It was my first experience of this kind of ferry, and I reflected that I should not like to bring a car down those slippery stones on a wet day. Then down the boards again and up the steep stones on the other side, and off along a road which ultimately became a kind of strip of bombed battlefield which should have been marked as passable only for tanks. The men who are now at work on it have made it temporarily even less of a road than it can originally have been. We moved slowly from red flag to red flag, now bumping through mud, now crawling over sharp-pointed boulders, through scenery that my companion declared was magnificent but at which I had no time to look. Then a night at Invergarry, with its water-ousels and its crossbills along the borders of its wooded glen.

Then, next morning, over the mountains along roads compared to which the earlier roads were masterpieces of human efficiency. Even at a pace of fifteen miles an hour the car rattled and shook as though something were tormenting her, and she were attempting to get rid of all her screws in order to secure relief. I had seen potholes before, but here there was little else but potholes till we reached Dornie Ferry and once more crawled down the jetty and up on to the barge. Then a few more miles to Kyle of Lochalsh, and another ferry across the half-mile of water to Skye, and off along a better road than we had seen since we left Fort William.

Scarcely had we landed in Skye when a gloomy blast of wind descended from the mountains. The evening, however, was extraordinarily beautiful, and the peaks on the mainland stood up in the last light of the day like islands in a dream. We had intended to go as far as Sligeachan, but the little whirlpools of wind that came down from the gaps in the mountains suggested that a storm was coming, and we were content to spend the night above Broadford pier, amid the entrancement of hills seen beyond the sea. I had been told of a week of rough weather in which it was impossible to work the ferry, and if a storm was brewing I had no wish to spend a week under drenching rains on Skye.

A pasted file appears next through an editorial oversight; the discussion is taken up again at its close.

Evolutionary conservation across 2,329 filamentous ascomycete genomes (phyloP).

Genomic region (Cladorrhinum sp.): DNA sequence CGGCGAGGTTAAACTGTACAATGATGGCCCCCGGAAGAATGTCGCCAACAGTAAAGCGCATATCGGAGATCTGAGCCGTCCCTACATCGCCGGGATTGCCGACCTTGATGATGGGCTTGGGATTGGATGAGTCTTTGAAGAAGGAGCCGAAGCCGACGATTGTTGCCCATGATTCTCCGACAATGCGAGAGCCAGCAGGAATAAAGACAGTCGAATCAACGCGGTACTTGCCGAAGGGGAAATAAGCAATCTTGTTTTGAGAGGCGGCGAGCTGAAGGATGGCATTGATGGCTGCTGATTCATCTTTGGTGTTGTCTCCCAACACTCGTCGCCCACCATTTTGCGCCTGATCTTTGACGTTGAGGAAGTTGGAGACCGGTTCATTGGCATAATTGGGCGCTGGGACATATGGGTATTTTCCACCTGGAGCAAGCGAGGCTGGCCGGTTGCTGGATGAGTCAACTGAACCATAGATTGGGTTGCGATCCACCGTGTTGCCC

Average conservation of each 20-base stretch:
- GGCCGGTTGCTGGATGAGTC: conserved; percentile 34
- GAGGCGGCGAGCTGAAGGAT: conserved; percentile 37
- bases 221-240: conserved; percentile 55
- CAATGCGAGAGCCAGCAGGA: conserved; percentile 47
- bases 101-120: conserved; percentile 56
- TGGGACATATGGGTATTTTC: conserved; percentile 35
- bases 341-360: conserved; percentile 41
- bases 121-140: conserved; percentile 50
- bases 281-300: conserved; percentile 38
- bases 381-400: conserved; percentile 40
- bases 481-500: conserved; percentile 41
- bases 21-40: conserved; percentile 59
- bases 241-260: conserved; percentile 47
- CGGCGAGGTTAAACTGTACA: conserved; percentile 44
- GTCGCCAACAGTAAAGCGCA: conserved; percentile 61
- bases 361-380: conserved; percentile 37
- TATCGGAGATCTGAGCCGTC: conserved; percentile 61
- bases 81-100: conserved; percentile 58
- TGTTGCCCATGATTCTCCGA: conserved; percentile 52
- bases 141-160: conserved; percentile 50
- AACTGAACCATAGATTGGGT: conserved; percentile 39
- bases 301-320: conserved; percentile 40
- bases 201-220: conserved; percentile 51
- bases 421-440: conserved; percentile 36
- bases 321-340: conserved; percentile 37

And a storm was brewing. It began to howl before I was asleep. The blinds rattled, the floods poured down, and Oban, more than a hundred miles away, seemed like a wilfully deserted Eden among my melancholy forebodings. It was no better when we reached the ferry for our return journey the next morning. The wind was blowing and the rain falling and the waves rising. The ferrymen were wearing oilskins and sou’-westers. The ferry looked but a frail craft to face a rising storm, and the stones of the inclined plane of the jetty, overgrown with seaweed towards the bottom, looked infinitely slippery.

I went into a small shop to buy cigarettes and, in order to encourage myself, said to the girl, “it doesn’t seem so rough, after all.” “No, ” she said, “it’s just nasty and horrid.” In case we should get swept out to sea, I decided that it would be well to provision ourselves before starting, and, after a tour of the shops, returned with two packets of biscuits (4d.), one slab of chocolate (ls.), four packets of cigarettes (4s.), and a half-bottle of whisky (6s. 6d.). Then to the wheel, and down the slippery-looking jetty and off across the half-mile of water. This now seemed a very much greater distance than it had seemed on the previous evening. Still, to be back on the mainland was worth the journey, and the very potholes on the roads had the appearance of familiar friends.